I was invited to be a guest answering questions at the Community Foods ‘Community Corner’ over the weekend. It was a great time talking to all kinds of people about health and food politics, and, of course, about where our concerns for a clean home environment and lifestyle fit within the conversation.
(I was also grabbing some interview clips for a new internet radio show/podcast we’re about to launch… If you have questions you want answered ‘on the air,’ or think you would make a good interview guest, email me back and we’ll discuss…)
But one question almost stumped me.
‘What is it that you’re most excited about in what you’re doing?’
I had to think for a few seconds. I’m excited about most parts of what I do.
I could choose a product we sell. One of the sexy ones, like the recycled tile. Or one that makes the biggest difference, like the mattresses.
But this didn’t seem like the right angle. My excitement jumps from day to day, from one thing to another.
And, to channel ‘Michael Bolton’ in Office Space, I kind of like them all…
After some thought, it came to me.
What I’m most excited about is that, the further we get down this learning journey, the more we realize our profound connection to history, quality, and craft.
The more we seek health and purity, the more we find we end up looking at old, traditional, tried-and-true, ways of farming, producing and making things.
Is this just nostalgia? Seeing the past through rose glasses?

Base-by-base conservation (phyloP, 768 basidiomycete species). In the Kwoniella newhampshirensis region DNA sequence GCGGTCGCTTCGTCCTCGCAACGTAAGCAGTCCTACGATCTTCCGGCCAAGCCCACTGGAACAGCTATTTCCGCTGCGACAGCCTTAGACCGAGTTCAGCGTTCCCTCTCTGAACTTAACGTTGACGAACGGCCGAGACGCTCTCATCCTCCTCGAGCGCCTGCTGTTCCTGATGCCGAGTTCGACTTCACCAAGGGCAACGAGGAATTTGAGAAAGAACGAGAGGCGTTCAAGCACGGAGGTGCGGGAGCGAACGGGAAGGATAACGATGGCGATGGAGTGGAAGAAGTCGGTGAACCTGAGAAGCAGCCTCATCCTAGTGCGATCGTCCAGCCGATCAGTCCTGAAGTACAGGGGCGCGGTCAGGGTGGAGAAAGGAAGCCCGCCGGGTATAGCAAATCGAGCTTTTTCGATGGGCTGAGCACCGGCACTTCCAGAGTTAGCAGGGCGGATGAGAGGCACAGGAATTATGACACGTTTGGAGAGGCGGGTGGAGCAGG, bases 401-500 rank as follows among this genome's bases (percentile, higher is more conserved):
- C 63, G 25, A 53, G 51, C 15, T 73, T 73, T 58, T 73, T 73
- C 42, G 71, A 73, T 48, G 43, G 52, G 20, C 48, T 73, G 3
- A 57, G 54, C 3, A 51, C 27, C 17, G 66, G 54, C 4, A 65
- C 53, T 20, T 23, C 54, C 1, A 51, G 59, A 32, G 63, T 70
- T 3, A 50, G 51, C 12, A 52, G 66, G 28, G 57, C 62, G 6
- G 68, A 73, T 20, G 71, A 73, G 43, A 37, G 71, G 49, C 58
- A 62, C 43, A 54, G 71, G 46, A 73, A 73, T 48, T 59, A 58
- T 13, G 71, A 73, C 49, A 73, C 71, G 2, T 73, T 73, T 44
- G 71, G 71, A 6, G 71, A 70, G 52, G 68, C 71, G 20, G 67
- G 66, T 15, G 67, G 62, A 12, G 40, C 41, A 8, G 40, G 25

I’ll be the first to admit, I tend to like old stuff. I like taking pictures with old cameras. I like picking up an old book. I like being in old buildings.
(And we can debate whether old cameras take better pictures than the latest digital innovation…)
We can probably even debate the definition of ‘better.’
But when it comes to some things, there’s just no debate.
For example, if we compare a Palladian Villa, built and loved 500 years ago, still standing and loved today, to today’s houses, pretty much any metric will lean heavily towards the old Italian house.
It would rank better for durability, beauty, healthy indoor environment. And so on.
(frankly, I don’t think we love most of the buildings made today. And they certainly have no chance of being around in 500 years.)
And if we compare pure linen bedding, made and farmed in the same way, by the same family, that was making them 150 years ago, to some of today’s high-tech (ie. Polyester) fabrics, it’s just not even fair.
Compared to it’s synthetic counterpart, pure linen is softer, more comfortable, better looking, doesn’t stink, won’t overheat your, and there are certainly no fears of weird stuff leaching into your skin. Etc etc etc.
These are easy examples, obviously. And I could go on. But you get the idea.
The point is, it’s exciting that it’s ok to love things! That it’s, in fact, better. In many different ways.
It’s exciting that we don’t just need to talk about which chemicals aren’t in something. (still important to know…)
We can actually get excited about how it’s made, how it feels.
We can love the experience around us. Like a fine wine. Or an amazing farm-to-table dinner.
What do you think? Does old-school rule?
What’s got you excited these days?